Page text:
Arab youths addicted to social media face mental wellbeing backlash

01 November 2023 Consultancy-me.com 3 min. read

A new report has found that the majority of Arab youth are well aware of the fact that their social media addiction is leading to decline in their mental wellbeing.

The 15th annual Arab Youth Survey from SixthFactor Consulting, commissioned by ASDA’A BCW, delves into the lifestyle choices of Gen Z and Millennials across the Middle East.

One of the key conclusions of the study, and arguably most concerning, is the high rate of addictiveness when it comes to social media channels such as Instagram, Facebook, TikTok, YouTube or LinkedIn. For some, addiction comes with a serious price tag.

Three-quarters of Arab youth say they struggle to disconnect from social media

The survey uncovered that a staggering 74% of young Arabs struggle to break away from using social media too much. Of this group of youths, approximately 61% acknowledged that their mental health suffers due to this addiction.

When questioned about their preferred social media channels, 18% of respondents named Facebook as their top choice, followed by Instagram (17%), WhatsApp (16%), YouTube (13%), TikTok (12%), SnapChat (11%), Twitter or X (8%), and LinkedIn (4%).

Exacerbating the issue, youth in the Middle East and North Africa boast one of the highest per capita rates of social media adoption, compared to other regions in the world.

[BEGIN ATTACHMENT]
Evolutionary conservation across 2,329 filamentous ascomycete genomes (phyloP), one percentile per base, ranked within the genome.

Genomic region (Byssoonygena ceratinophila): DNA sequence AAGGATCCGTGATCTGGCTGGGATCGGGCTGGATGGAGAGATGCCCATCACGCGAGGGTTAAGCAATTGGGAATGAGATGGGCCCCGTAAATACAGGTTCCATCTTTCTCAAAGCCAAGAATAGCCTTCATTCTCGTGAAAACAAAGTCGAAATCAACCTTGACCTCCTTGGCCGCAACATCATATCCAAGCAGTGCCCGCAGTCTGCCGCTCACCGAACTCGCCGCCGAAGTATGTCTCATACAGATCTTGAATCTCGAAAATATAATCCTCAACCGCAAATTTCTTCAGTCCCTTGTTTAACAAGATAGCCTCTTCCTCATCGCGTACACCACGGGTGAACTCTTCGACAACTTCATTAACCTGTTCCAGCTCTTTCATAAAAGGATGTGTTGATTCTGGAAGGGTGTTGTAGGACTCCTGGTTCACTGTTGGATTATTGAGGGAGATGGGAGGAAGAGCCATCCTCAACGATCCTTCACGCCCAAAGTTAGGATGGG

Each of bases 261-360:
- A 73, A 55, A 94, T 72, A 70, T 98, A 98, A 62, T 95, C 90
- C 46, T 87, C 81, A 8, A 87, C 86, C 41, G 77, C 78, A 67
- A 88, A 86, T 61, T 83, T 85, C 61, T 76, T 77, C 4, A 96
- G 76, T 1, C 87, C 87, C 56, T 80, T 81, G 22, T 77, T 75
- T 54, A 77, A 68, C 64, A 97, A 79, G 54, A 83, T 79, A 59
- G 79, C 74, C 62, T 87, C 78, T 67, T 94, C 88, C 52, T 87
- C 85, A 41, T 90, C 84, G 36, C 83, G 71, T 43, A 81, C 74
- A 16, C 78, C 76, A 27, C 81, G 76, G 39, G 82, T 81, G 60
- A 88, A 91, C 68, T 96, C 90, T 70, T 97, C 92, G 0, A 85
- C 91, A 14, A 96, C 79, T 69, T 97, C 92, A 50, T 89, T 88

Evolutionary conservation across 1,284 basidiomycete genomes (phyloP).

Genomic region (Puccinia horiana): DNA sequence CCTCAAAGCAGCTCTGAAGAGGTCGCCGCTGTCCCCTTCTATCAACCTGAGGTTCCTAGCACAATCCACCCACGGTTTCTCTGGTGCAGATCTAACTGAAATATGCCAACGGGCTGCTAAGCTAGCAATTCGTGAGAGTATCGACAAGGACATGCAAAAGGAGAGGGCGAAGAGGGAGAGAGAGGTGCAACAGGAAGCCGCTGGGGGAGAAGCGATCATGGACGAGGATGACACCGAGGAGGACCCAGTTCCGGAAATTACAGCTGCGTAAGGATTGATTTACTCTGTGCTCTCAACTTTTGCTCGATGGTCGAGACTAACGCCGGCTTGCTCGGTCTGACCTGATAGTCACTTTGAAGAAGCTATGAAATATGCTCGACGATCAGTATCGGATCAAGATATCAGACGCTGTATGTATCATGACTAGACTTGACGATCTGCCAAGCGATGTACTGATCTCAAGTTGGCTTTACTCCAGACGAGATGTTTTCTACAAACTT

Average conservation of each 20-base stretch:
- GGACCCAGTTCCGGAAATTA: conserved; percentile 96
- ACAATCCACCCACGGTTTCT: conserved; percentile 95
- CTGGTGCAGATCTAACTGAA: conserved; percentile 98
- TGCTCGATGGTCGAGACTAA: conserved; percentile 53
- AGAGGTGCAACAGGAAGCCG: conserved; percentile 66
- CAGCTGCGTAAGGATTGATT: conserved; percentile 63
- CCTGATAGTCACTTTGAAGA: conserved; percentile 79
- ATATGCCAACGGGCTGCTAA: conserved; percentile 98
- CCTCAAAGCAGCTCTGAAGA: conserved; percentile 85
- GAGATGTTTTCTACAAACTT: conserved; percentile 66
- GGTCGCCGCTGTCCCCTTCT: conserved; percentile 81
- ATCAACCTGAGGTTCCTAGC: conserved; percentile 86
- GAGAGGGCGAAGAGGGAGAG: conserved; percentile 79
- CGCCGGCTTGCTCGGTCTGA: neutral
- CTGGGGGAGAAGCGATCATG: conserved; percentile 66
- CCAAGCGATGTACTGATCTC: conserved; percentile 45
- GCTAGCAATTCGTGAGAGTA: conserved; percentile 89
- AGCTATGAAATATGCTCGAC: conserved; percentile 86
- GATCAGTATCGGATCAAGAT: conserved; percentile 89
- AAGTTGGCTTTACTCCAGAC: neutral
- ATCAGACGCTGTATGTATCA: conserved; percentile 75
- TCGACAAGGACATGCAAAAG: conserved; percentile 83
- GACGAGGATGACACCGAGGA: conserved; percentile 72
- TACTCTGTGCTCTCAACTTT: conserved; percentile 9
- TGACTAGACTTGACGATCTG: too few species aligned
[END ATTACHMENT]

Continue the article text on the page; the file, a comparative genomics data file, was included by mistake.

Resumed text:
TV versus Social Media

Social media currently is the primary source of news for nearly two-thirds (61%) of respondents, although this represents a notable decline from 2019 when almost 80% of young Arabs reported social media as their primary news source. Television remains the second most favoured source of news, with almost half of young Arabs (45%) relying on the channel.

Notably, TV is the most trusted source of news for young Arabs, with 89% placing their trust in it, followed by online news portals (79%). In contrast, social media channels are considered less trustworthy, with 42% of respondents deeming social media (and influencers) unreliable.

“The overt dependence on social media appears to have left many young people living in a bubble, unaware of the socioeconomic realities,” said Sunil John, President and Founder of ASDA’A BCW.

Young Arabs would rather be a famous social media influencer, chef or charity worker

Everyone an influencer?

Paradoxically, even as young Arabs struggle to disconnect from social media, many are enticed by the allure of social media fame, opting for ‘soft career’ choices over demanding professions in fields like technology, medicine, or engineering.

When asked where they would like to achieve fame, the highest percentage (13%) aspired to become ‘social media influencers’. Respondents could choose from a list of over 30 fields, including careers in industry, education, business, healthcare and tourism. Other popular options included aspiring to be chefs, food critics or food bloggers (12%).

“With the highest levels of youth unemployment in the world, it is important for the MENA region to channel the energies of young men and women into vocational training and quality education for the jobs of the future,” John said.